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Bernie Sanders speaks to protesters during the Committee on Racial Equality's sit-in of the Administration Building in 1962.

Short answer

A little bite of the fame machine

This issue’s alumni question: What famous person did you meet while you were in the College?

Compiled by Carrie Golus, AB’91, AM’93



During the infamous (1969) sit-in at the Ad Building, Pete Seeger visited and sang a few songs.

But what he did just before he left, I remember acutely. We had been crowded around him, finding space on the floor we had made filthy with our detritus—cigarette butts, wrappers, garbage. Seeger said something like this: since the Ad Building was now our home, we should treat it respectfully. He asked each of us before we arose to pick up some of the discards around us—to clean our space. He did so as he spoke. Then he left. But he left us with a message that remained well after the useless sit-in had ended.

Nathan Szajnberg, AB’74, MD’74



I had two encounters with Carl Sagan (AB’54, SB’55, SM’56, PhD’60) during my U of C student days. The first was at a lunch at B-J during the placement exams I took in January of 1952. He said he was going to Purdue for the weekend, and I stupidly assumed it was to attend some athletic or social affair. Instead it was to study kinetics with a professor there.

The second was on the basketball court at the old field house in 1954. He was playing for his dorm team, and I was the referee. He was overly aggressive in complaining about adverse calls, and after a warning and technical foul, I invited him to take a seat on the bench.

Carl B. Frankel, AB’54, JD’57



I hired Paul Butterfield (U-High’60) and his blues band to play at one of my fraternity’s parties sometime in the late ’50s (the Old Beta Theta Pi chapter, now alas long gone, had some really groovy gigs). As I recall, the band was fantastic and would take breaks in our car park behind the chapter house. The air was pungent with the aroma of a certain substance.

John Dietmann, AB’63, AM’65



Mike Seeger, popular singer and half brother of Pete, was strumming a heavenly sounding instrument in his room at International House, where I resided. I tapped on the door. “Whazzat?” I asked. He replied that it was an Autoharp. Went and got my buddy from down the hall, and together we enjoyed a ten-minute private concert in Mike’s room.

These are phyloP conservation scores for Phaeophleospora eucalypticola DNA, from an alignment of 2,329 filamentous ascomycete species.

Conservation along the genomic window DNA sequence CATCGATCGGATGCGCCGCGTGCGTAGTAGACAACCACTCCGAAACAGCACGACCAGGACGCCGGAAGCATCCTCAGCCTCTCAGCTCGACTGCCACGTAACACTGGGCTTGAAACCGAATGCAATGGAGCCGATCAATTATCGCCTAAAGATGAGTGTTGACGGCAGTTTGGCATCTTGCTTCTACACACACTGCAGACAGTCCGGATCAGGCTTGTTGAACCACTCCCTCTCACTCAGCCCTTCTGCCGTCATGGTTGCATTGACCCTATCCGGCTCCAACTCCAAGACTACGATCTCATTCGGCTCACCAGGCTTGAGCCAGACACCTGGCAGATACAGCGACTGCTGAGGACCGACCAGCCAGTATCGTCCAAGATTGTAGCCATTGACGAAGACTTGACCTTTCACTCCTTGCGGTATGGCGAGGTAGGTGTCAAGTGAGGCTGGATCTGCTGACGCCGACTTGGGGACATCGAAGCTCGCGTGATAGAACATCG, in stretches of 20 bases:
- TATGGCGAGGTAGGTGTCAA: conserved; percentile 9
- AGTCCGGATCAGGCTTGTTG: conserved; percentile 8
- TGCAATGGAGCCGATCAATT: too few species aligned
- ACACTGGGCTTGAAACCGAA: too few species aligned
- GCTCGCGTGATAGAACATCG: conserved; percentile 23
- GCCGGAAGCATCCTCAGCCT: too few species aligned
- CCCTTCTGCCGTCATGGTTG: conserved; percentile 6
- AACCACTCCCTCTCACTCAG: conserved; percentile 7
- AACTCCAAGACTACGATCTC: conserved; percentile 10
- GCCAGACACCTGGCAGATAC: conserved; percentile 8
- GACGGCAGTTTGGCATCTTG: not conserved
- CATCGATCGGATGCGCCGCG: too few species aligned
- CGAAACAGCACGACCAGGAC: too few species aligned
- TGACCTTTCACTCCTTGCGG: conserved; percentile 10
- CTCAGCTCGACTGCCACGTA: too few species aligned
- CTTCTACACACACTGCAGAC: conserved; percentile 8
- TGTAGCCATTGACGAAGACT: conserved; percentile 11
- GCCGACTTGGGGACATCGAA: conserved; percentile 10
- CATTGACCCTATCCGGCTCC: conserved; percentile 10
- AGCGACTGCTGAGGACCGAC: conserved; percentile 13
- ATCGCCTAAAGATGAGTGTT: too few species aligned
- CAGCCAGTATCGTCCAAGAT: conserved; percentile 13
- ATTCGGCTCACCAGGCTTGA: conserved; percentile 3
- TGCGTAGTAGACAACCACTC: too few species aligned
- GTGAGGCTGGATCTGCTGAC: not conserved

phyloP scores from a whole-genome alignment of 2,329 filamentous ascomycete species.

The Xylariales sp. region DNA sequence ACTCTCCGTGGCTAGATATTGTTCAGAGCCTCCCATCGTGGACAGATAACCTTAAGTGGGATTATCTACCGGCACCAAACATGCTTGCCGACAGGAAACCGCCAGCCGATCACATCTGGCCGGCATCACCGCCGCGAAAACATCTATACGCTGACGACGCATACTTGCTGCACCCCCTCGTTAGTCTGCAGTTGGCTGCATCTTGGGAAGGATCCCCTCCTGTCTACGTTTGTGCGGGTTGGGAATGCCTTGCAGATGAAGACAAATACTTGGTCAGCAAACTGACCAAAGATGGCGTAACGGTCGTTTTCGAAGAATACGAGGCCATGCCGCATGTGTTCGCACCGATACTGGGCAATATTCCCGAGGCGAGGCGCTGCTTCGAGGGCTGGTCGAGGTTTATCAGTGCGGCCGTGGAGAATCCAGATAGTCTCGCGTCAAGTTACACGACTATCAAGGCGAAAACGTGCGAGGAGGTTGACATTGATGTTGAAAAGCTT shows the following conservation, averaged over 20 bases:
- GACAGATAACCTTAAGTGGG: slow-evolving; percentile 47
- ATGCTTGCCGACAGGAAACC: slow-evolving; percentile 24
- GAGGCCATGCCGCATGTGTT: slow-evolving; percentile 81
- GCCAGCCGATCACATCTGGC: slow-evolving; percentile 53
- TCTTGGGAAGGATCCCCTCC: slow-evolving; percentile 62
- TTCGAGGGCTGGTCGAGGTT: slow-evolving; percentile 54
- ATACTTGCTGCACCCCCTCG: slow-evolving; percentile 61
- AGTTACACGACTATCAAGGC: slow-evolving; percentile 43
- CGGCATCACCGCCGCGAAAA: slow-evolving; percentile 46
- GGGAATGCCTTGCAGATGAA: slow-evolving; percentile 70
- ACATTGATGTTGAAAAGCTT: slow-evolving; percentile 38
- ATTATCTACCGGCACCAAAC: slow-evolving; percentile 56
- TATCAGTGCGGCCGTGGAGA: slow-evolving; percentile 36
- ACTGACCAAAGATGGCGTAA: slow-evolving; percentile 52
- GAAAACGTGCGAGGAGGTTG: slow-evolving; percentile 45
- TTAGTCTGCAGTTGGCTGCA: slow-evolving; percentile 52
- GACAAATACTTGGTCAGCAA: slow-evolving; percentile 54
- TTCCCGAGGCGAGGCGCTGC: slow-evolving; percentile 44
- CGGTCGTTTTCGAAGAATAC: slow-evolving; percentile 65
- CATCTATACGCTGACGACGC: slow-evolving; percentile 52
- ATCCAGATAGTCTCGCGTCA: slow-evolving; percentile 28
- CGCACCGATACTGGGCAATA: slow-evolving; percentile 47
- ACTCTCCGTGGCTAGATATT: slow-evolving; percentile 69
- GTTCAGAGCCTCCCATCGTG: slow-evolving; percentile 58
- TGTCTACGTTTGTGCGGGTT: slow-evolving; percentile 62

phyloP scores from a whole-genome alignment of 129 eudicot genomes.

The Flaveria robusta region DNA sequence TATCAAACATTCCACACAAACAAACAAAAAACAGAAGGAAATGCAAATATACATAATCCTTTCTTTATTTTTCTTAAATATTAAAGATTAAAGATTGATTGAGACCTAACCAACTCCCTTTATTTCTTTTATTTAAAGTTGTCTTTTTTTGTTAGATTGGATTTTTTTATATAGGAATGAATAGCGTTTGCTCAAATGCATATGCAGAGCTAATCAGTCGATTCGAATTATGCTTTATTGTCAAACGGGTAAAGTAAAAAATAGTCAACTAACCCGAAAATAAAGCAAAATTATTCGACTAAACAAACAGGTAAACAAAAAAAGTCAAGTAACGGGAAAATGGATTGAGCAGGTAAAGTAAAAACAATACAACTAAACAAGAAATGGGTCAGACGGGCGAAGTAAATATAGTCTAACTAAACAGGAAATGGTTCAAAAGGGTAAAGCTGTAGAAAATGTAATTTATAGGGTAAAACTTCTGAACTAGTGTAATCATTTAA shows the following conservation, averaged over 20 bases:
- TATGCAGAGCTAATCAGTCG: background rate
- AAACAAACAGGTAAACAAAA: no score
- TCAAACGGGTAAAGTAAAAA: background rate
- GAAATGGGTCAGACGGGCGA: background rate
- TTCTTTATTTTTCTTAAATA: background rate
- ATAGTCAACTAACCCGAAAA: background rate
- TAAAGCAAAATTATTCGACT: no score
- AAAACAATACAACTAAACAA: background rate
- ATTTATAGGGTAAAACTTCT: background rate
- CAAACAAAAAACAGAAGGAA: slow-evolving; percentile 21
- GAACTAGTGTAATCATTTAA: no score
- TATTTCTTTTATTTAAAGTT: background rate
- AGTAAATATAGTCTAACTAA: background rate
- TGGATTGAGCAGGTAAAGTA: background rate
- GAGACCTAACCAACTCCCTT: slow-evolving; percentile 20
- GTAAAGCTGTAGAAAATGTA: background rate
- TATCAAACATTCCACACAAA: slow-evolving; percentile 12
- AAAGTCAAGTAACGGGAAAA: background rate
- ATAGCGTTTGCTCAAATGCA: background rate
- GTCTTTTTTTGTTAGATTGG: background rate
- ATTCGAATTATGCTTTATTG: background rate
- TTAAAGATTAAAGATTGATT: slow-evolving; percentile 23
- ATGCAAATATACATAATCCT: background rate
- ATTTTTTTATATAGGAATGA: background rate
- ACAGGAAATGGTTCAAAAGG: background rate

Mike Bloomfield, iconic guitarist who performed in the Butterfield Blues Band, was the other guy on a double date. He allowed as how his parents gave him a choice: music or the family business. The latter included restaurant supplies, especially salt-and-pepper shakers, nearly all of which had a B embossed on their bottoms. Mike chose music.

Elvin Bishop (X’64), another blues musician, was in my class. A bunch of us hard-studying guys engaged in some marathon poker sessions, and, as I recall, Bishop lost his guitar after one spectacular deal when, I think, five aces took the pot.

Classmates Danny Lyon (AB’63) and Bernardine Dohrn (AB’63, JD’67) became pretty well known and infamous, respectively (Lyon as a photographer, Dohrn as a member of the Weather Underground).

Larry Lowenthal, AB’64



During my first year as a graduate student in anthropology, Margaret Mead was invited to lecture. She had recently returned from a revisit, after 25 years, to Papua New Guinea to examine social and cultural changes of the Manus people—several of which were a result of contact with Americans after World War II.

While she was clearly immersed in her work, it emerged during the question-and-answer period that she would rather be researching child development, but the study of social change was of primary importance to the American government.

Many years later, Mead and I met again during a conference in Washington, DC, at which she was again the featured speaker. We talked about a cousin of mine who had worked in her office at the American Museum of Natural History in New York. Mead had used my cousin as an informant about the kinship system of my large extended family.

Vivian Rohrl, AB’51, AM’59



My brush with fame? I entered the College in the fall of 1974. I moved in to Upper Rickert House of Woodward Court, which occupied the spot where Chicago Booth’s Harper Center now stands. Another student entering the College at the same time moved into Lower Rickert and became my lab partner in Physics 121. A good guy, we were friendly, though with some interhouse rivalry. I should have done much more to ingratiate myself with him. To whom do I refer? Joe Mansueto (AB’78, MBA’80), founder of the Morningstar investment research corporation, who funded the Mansueto Library.

Craig Rojek, AB’84


The next Short Answer question will be announced in the March issues of the UChicago News for Alumni & Friends e-newsletter.

A shorter, tidier sit-in: Bernie Sanders, AB’64, speaks to protesters during the Committee on Racial Equality’s sit-in of the Administration Building in 1962. Sanders, an independent, is now the junior US senator from Vermont. (University of Chicago Photographic Archive, Special Collections Research Center)